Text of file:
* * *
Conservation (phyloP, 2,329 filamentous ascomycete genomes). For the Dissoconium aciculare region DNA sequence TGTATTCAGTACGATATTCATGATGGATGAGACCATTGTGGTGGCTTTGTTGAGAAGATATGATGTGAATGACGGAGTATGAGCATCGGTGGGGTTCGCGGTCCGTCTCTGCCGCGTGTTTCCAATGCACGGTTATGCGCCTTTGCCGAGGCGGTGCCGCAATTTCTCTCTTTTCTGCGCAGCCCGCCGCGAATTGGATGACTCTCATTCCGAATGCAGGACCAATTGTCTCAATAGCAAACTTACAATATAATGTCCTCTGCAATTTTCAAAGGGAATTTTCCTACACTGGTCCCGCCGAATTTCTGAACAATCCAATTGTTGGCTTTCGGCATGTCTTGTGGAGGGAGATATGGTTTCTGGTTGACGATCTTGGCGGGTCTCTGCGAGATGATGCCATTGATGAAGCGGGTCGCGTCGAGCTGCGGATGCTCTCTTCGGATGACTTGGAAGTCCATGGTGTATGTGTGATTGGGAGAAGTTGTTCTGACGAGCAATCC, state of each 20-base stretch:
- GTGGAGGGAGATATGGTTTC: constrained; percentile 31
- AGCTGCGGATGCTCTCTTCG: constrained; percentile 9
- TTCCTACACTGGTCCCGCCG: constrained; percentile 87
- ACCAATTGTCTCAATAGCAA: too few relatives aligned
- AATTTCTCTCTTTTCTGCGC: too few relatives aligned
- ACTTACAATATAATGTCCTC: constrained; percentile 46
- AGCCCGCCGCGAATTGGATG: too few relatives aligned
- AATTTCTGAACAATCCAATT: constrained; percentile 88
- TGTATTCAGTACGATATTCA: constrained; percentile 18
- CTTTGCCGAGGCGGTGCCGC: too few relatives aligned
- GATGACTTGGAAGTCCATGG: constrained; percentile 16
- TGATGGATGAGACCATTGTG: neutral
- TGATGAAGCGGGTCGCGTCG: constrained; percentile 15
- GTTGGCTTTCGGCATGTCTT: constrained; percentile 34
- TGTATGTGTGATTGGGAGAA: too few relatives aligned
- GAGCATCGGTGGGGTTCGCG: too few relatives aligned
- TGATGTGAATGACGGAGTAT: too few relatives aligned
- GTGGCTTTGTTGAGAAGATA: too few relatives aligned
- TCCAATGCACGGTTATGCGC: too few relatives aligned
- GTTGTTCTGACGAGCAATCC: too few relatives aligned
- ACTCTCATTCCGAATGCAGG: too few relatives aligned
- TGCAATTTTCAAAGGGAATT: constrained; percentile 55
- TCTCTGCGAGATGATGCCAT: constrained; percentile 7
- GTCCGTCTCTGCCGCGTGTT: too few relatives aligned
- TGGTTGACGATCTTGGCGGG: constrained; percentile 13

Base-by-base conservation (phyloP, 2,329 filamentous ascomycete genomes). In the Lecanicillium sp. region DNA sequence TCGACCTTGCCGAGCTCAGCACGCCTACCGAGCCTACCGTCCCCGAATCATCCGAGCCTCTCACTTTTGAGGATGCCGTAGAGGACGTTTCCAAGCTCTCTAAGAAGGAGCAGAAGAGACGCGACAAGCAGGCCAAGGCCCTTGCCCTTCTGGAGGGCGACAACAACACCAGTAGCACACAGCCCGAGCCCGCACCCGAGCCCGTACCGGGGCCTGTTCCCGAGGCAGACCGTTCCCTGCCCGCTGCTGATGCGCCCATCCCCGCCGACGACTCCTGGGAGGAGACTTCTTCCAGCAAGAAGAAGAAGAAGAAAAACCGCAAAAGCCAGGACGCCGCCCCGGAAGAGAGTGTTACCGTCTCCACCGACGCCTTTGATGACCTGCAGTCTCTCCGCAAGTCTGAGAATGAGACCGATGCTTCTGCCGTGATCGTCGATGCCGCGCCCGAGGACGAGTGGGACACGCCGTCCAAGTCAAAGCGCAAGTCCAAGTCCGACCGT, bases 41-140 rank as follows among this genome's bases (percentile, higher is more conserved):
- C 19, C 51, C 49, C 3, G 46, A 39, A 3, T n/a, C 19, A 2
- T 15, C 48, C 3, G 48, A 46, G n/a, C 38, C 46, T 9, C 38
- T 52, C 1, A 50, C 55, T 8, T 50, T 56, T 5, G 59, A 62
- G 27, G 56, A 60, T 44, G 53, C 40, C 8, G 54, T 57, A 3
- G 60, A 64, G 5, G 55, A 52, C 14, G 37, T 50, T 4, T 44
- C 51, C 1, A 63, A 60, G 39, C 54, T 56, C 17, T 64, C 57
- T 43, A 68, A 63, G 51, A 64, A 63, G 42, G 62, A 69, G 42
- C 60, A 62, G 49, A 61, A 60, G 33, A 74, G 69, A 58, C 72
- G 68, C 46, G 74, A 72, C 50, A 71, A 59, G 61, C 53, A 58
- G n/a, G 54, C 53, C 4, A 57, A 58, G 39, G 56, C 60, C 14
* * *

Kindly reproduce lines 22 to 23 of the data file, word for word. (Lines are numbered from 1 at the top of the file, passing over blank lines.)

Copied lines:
- ACTCTCATTCCGAATGCAGG: too few relatives aligned
- TGCAATTTTCAAAGGGAATT: constrained; percentile 55